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Watchdog: Follow the Money

Funding of Afghan forces at risk of corruption, mismanagement without U.S. oversight

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Watchdog,The Pentagon,Michal Conger,Afghanistan,Corruption,National Security,Inspectors General,Defense Spending,Waste and Fraud,Follow the Money

International funding for Afghanistan's military and police forces is increasingly going directly to the Afghan government instead of through U.S. administrators, but the Department of Defense can't be sure the money won't be wasted by corruption and poor management.

The U.S. has promised at least $4.2 million in direct assistance to the Afghan National Security Forces Fund, which uses it to pay for salaries, food, minor construction and other expenses.

But DOD hasn't assessed whether the ministries in charge of managing that money are capable of handling it or whether officials can be trusted to spend it properly, according to a report by the Special Inspector General for Afghanistan Reconstruction.

"DOD cannot be assured that the funds provided directly to the Afghan government to fund and equip the ANSF are sufficiently protected and used as intended," Special Inspector General John F. Sopko wrote in the report, released Thursday.

Combined Security Transition Command-Afghanistan, the multinational group training the forces and overseeing their funding, does financial reviews of certain offices and transactions within the Afghan government.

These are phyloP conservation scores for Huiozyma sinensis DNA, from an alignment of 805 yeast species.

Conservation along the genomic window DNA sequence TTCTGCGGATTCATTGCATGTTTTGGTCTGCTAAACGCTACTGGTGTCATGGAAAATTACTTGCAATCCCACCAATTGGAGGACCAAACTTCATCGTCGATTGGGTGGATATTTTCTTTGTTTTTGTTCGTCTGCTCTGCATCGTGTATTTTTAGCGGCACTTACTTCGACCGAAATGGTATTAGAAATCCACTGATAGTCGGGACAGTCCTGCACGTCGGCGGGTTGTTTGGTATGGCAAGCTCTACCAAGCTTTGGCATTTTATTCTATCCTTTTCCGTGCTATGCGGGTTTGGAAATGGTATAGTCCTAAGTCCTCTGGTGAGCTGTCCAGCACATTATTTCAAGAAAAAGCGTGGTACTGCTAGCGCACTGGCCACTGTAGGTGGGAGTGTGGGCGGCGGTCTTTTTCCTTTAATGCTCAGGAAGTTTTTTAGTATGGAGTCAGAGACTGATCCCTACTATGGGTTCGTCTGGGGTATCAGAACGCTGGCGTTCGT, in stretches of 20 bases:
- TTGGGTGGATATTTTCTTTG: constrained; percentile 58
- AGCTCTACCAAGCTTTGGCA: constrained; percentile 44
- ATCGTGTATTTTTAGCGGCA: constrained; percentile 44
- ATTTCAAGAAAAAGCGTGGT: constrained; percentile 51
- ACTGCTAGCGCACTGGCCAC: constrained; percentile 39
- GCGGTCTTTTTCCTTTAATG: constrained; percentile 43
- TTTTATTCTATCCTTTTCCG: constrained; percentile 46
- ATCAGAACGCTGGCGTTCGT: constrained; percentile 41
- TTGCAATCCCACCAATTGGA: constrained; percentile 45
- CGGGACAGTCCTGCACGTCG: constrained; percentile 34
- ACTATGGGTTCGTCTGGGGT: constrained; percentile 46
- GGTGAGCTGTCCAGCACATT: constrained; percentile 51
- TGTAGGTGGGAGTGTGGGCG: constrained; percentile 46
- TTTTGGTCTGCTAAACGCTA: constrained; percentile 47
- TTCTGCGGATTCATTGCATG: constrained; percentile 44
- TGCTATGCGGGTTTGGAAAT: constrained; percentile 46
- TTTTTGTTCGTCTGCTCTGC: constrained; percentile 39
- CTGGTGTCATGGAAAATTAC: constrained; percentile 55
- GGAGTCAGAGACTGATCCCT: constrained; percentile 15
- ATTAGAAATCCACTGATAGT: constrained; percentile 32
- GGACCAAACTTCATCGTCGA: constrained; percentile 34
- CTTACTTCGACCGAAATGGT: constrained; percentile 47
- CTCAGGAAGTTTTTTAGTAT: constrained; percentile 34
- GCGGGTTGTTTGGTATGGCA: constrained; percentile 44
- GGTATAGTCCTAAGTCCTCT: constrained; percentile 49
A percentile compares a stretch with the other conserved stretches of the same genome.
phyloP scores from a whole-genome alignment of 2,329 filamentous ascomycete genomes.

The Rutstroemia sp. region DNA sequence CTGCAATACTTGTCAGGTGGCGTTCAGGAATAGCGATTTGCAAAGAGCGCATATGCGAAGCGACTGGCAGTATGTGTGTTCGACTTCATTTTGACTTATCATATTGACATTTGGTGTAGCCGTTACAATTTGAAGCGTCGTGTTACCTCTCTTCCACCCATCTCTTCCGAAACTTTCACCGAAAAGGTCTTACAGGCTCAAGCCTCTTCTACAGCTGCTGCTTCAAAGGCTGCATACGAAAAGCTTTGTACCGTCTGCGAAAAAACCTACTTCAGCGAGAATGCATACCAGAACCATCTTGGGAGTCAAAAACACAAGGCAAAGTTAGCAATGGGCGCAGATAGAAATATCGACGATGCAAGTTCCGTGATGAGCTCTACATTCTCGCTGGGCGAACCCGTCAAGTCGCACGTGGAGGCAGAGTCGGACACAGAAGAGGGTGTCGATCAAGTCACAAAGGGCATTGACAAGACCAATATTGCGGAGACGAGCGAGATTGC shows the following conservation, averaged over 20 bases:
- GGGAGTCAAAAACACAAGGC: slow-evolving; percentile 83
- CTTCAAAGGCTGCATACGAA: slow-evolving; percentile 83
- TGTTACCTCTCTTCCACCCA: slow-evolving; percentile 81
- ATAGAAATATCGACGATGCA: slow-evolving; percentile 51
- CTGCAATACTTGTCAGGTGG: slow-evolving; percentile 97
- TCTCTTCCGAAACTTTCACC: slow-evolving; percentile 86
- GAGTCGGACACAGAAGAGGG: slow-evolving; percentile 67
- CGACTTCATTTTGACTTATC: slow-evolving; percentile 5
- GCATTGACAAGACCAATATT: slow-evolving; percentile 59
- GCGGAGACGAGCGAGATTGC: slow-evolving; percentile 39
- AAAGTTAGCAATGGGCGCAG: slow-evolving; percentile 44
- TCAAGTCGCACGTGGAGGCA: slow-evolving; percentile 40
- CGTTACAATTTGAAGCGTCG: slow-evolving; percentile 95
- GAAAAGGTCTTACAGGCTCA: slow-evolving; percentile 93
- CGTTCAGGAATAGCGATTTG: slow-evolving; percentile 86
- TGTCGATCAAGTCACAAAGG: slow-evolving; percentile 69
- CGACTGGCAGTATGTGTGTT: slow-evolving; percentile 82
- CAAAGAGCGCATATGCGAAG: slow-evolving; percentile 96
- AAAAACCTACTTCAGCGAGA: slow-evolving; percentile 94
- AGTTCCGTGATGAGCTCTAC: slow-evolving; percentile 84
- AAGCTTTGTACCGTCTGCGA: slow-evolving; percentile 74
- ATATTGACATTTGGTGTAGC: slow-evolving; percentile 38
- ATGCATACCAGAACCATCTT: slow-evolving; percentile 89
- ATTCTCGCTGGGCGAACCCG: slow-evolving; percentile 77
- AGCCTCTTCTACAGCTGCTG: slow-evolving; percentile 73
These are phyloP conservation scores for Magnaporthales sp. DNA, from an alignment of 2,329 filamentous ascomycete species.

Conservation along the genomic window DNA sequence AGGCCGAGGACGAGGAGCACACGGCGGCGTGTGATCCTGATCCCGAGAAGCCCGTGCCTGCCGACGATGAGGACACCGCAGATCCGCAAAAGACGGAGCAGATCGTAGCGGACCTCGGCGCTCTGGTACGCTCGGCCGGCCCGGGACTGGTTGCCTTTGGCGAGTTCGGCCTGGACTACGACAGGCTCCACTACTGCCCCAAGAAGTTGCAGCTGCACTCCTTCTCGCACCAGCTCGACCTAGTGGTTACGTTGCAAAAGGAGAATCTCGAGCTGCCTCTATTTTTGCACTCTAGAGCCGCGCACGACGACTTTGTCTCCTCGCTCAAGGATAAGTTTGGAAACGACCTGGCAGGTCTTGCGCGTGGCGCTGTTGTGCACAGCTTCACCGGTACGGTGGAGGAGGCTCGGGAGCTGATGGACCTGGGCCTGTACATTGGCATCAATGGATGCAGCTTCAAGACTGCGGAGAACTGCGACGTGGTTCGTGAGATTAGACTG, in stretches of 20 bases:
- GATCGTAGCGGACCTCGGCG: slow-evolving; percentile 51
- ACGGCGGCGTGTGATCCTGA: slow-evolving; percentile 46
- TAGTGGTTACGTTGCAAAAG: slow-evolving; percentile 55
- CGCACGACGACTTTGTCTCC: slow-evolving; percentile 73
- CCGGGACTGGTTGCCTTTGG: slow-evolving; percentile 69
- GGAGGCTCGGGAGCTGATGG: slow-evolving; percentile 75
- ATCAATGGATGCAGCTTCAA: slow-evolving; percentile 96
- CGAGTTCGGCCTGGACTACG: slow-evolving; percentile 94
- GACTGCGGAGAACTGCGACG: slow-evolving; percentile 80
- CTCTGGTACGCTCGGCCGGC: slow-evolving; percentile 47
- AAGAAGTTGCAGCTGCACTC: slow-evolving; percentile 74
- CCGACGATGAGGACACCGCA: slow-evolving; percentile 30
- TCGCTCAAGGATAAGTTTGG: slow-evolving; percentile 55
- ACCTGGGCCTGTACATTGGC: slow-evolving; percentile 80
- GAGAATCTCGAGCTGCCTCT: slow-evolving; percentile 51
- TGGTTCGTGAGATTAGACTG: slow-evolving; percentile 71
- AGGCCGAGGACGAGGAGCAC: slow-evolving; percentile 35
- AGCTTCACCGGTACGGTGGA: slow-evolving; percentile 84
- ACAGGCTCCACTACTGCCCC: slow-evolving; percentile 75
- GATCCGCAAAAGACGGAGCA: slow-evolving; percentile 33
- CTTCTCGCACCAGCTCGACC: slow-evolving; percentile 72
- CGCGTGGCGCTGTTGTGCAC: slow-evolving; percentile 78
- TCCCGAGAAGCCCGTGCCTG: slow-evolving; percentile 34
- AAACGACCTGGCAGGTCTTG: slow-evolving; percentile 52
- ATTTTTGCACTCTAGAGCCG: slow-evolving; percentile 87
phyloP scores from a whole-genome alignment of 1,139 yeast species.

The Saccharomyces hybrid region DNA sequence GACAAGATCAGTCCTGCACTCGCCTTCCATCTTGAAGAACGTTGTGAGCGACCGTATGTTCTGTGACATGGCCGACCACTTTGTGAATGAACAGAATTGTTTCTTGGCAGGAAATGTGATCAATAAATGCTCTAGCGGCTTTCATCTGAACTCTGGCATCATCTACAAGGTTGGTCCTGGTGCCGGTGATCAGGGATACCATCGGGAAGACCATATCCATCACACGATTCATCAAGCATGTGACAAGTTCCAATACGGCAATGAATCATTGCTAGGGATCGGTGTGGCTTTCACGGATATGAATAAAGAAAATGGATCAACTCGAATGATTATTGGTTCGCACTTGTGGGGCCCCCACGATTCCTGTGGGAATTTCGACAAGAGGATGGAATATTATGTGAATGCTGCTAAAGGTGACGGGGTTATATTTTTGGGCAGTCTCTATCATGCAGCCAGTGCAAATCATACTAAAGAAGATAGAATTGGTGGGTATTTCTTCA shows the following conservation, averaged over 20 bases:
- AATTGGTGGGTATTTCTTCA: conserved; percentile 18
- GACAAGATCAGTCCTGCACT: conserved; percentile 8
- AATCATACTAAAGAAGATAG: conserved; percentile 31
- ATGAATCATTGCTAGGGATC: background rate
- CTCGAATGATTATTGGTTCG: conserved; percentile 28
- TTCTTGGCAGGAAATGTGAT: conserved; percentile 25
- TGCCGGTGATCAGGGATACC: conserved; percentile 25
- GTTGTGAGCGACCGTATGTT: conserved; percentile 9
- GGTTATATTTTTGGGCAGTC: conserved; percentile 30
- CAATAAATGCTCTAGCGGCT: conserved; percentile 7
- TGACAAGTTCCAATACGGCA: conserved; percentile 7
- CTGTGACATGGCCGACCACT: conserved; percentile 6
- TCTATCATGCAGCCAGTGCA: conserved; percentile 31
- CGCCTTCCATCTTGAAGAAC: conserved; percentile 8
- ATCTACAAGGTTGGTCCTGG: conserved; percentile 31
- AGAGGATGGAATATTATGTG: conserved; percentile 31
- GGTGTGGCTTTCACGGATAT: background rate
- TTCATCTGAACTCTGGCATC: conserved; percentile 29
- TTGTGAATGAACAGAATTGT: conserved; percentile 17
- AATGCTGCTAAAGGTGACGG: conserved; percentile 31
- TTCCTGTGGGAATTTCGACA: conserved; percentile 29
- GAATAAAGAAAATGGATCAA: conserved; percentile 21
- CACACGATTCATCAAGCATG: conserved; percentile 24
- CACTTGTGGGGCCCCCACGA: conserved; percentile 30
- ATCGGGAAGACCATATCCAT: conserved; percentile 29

But at least $453 million in direct assistance went unreviewed in 2013, according to SIGAR.

The transition command said staff shortages and heightened security prevented proper oversight. The office has only 40 employees, few of whom are trained auditors.

"According to one CJ8 official, 'You have to assume the data is sound; so it's simply a matter or looking for mistakes.' As a result, if fraudulent expenditures are properly coded within the accounting system, it is unlikely that CJ8 will identify the fraudulent activity," Sopko said.

Afghan accountants are also reluctant to use the more detailed codes that describe what money is spent on, Sopko said.

Command officials are also having a harder time visiting provincial offices since attacks on coalition advisers led to heightened security requirements.

Corruption isn't the only risk to U.S. and international funds. Literacy is a "systemic capacity gap" throughout Afghan ministries, command office officials told SIGAR.

"Reduced oversight leaves direct assistance funds particularly vulnerable to waste, fraud, and abuse. Because of the well-documented concerns about the Afghan government’s capacity to manage direct assistance funds, it is especially important for the United States to accurately assess the capacity of Afghan ministries to assume responsibility for U.S. direct assistance funds provided for the ANSF," he said.

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